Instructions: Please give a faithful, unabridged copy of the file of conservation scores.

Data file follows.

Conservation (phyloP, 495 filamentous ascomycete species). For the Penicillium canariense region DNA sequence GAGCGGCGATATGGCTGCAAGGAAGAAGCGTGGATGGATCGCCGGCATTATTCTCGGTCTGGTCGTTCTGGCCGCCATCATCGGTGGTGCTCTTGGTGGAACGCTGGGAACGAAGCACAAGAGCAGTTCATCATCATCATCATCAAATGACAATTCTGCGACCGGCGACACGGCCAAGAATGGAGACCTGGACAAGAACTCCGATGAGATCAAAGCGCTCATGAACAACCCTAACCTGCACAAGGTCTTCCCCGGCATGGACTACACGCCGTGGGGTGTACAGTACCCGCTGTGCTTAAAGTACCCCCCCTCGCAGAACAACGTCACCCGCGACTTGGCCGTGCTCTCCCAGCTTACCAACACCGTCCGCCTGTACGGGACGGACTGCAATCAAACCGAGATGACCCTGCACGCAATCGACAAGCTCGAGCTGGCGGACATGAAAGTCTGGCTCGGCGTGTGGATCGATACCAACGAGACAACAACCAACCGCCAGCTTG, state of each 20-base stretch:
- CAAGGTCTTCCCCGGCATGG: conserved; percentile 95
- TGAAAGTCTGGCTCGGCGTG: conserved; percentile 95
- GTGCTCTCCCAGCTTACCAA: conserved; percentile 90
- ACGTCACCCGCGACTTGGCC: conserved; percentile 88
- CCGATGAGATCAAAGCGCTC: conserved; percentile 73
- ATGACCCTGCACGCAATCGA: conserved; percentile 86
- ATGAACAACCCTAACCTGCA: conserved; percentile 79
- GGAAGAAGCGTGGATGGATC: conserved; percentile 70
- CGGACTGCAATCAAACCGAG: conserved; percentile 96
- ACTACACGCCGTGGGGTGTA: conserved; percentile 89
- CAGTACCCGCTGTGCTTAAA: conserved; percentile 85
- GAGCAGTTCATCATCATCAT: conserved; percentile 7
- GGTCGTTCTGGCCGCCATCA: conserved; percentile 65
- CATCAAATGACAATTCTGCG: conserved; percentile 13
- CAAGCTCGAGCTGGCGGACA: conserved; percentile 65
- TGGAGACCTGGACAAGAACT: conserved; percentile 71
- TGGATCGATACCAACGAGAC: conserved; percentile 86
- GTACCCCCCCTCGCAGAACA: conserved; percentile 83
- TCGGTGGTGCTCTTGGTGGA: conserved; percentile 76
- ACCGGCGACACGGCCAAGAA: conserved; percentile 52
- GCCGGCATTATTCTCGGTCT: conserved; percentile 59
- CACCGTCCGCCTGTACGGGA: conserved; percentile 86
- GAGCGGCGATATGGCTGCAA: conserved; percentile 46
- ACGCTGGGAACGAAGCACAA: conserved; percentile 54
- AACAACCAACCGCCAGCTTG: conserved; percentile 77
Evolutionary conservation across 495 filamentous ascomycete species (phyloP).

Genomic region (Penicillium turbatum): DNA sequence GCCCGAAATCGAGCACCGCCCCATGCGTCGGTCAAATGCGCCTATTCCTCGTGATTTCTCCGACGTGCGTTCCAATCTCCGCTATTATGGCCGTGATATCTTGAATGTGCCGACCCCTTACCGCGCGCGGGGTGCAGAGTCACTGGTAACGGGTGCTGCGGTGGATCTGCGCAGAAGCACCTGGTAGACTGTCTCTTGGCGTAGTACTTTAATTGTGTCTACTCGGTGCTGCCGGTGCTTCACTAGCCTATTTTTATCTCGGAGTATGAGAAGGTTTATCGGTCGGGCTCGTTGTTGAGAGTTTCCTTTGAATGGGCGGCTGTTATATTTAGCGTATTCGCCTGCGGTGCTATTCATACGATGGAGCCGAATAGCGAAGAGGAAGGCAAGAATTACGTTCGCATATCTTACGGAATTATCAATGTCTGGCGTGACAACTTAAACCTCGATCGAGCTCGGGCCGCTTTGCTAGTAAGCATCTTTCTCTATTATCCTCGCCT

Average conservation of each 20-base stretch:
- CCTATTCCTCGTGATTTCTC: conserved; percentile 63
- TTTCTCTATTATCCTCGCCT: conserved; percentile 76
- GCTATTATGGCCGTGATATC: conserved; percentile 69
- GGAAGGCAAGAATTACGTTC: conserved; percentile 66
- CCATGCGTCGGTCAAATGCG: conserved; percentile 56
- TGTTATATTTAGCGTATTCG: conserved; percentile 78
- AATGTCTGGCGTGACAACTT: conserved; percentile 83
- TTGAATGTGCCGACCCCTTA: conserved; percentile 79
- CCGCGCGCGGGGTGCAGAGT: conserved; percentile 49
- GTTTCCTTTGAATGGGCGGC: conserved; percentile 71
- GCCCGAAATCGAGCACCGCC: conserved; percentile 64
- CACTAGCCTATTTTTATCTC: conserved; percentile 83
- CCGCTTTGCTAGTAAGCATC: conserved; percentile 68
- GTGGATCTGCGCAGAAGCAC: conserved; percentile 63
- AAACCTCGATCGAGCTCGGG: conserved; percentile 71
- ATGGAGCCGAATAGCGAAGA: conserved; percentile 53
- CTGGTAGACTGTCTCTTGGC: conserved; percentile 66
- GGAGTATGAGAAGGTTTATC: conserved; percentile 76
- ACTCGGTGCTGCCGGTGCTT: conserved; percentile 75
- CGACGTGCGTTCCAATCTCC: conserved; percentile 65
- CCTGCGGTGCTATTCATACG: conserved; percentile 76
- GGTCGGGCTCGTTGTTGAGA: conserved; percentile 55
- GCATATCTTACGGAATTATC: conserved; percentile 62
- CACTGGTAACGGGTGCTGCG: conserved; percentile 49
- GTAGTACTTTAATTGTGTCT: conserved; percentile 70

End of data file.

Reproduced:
Conservation (phyloP, 495 filamentous ascomycete species). For the Penicillium canariense region DNA sequence GAGCGGCGATATGGCTGCAAGGAAGAAGCGTGGATGGATCGCCGGCATTATTCTCGGTCTGGTCGTTCTGGCCGCCATCATCGGTGGTGCTCTTGGTGGAACGCTGGGAACGAAGCACAAGAGCAGTTCATCATCATCATCATCAAATGACAATTCTGCGACCGGCGACACGGCCAAGAATGGAGACCTGGACAAGAACTCCGATGAGATCAAAGCGCTCATGAACAACCCTAACCTGCACAAGGTCTTCCCCGGCATGGACTACACGCCGTGGGGTGTACAGTACCCGCTGTGCTTAAAGTACCCCCCCTCGCAGAACAACGTCACCCGCGACTTGGCCGTGCTCTCCCAGCTTACCAACACCGTCCGCCTGTACGGGACGGACTGCAATCAAACCGAGATGACCCTGCACGCAATCGACAAGCTCGAGCTGGCGGACATGAAAGTCTGGCTCGGCGTGTGGATCGATACCAACGAGACAACAACCAACCGCCAGCTTG, state of each 20-base stretch:
- CAAGGTCTTCCCCGGCATGG: conserved; percentile 95
- TGAAAGTCTGGCTCGGCGTG: conserved; percentile 95
- GTGCTCTCCCAGCTTACCAA: conserved; percentile 90
- ACGTCACCCGCGACTTGGCC: conserved; percentile 88
- CCGATGAGATCAAAGCGCTC: conserved; percentile 73
- ATGACCCTGCACGCAATCGA: conserved; percentile 86
- ATGAACAACCCTAACCTGCA: conserved; percentile 79
- GGAAGAAGCGTGGATGGATC: conserved; percentile 70
- CGGACTGCAATCAAACCGAG: conserved; percentile 96
- ACTACACGCCGTGGGGTGTA: conserved; percentile 89
- CAGTACCCGCTGTGCTTAAA: conserved; percentile 85
- GAGCAGTTCATCATCATCAT: conserved; percentile 7
- GGTCGTTCTGGCCGCCATCA: conserved; percentile 65
- CATCAAATGACAATTCTGCG: conserved; percentile 13
- CAAGCTCGAGCTGGCGGACA: conserved; percentile 65
- TGGAGACCTGGACAAGAACT: conserved; percentile 71
- TGGATCGATACCAACGAGAC: conserved; percentile 86
- GTACCCCCCCTCGCAGAACA: conserved; percentile 83
- TCGGTGGTGCTCTTGGTGGA: conserved; percentile 76
- ACCGGCGACACGGCCAAGAA: conserved; percentile 52
- GCCGGCATTATTCTCGGTCT: conserved; percentile 59
- CACCGTCCGCCTGTACGGGA: conserved; percentile 86
- GAGCGGCGATATGGCTGCAA: conserved; percentile 46
- ACGCTGGGAACGAAGCACAA: conserved; percentile 54
- AACAACCAACCGCCAGCTTG: conserved; percentile 77
Evolutionary conservation across 495 filamentous ascomycete species (phyloP).

Genomic region (Penicillium turbatum): DNA sequence GCCCGAAATCGAGCACCGCCCCATGCGTCGGTCAAATGCGCCTATTCCTCGTGATTTCTCCGACGTGCGTTCCAATCTCCGCTATTATGGCCGTGATATCTTGAATGTGCCGACCCCTTACCGCGCGCGGGGTGCAGAGTCACTGGTAACGGGTGCTGCGGTGGATCTGCGCAGAAGCACCTGGTAGACTGTCTCTTGGCGTAGTACTTTAATTGTGTCTACTCGGTGCTGCCGGTGCTTCACTAGCCTATTTTTATCTCGGAGTATGAGAAGGTTTATCGGTCGGGCTCGTTGTTGAGAGTTTCCTTTGAATGGGCGGCTGTTATATTTAGCGTATTCGCCTGCGGTGCTATTCATACGATGGAGCCGAATAGCGAAGAGGAAGGCAAGAATTACGTTCGCATATCTTACGGAATTATCAATGTCTGGCGTGACAACTTAAACCTCGATCGAGCTCGGGCCGCTTTGCTAGTAAGCATCTTTCTCTATTATCCTCGCCT

Average conservation of each 20-base stretch:
- CCTATTCCTCGTGATTTCTC: conserved; percentile 63
- TTTCTCTATTATCCTCGCCT: conserved; percentile 76
- GCTATTATGGCCGTGATATC: conserved; percentile 69
- GGAAGGCAAGAATTACGTTC: conserved; percentile 66
- CCATGCGTCGGTCAAATGCG: conserved; percentile 56
- TGTTATATTTAGCGTATTCG: conserved; percentile 78
- AATGTCTGGCGTGACAACTT: conserved; percentile 83
- TTGAATGTGCCGACCCCTTA: conserved; percentile 79
- CCGCGCGCGGGGTGCAGAGT: conserved; percentile 49
- GTTTCCTTTGAATGGGCGGC: conserved; percentile 71
- GCCCGAAATCGAGCACCGCC: conserved; percentile 64
- CACTAGCCTATTTTTATCTC: conserved; percentile 83
- CCGCTTTGCTAGTAAGCATC: conserved; percentile 68
- GTGGATCTGCGCAGAAGCAC: conserved; percentile 63
- AAACCTCGATCGAGCTCGGG: conserved; percentile 71
- ATGGAGCCGAATAGCGAAGA: conserved; percentile 53
- CTGGTAGACTGTCTCTTGGC: conserved; percentile 66
- GGAGTATGAGAAGGTTTATC: conserved; percentile 76
- ACTCGGTGCTGCCGGTGCTT: conserved; percentile 75
- CGACGTGCGTTCCAATCTCC: conserved; percentile 65
- CCTGCGGTGCTATTCATACG: conserved; percentile 76
- GGTCGGGCTCGTTGTTGAGA: conserved; percentile 55
- GCATATCTTACGGAATTATC: conserved; percentile 62
- CACTGGTAACGGGTGCTGCG: conserved; percentile 49
- GTAGTACTTTAATTGTGTCT: conserved; percentile 70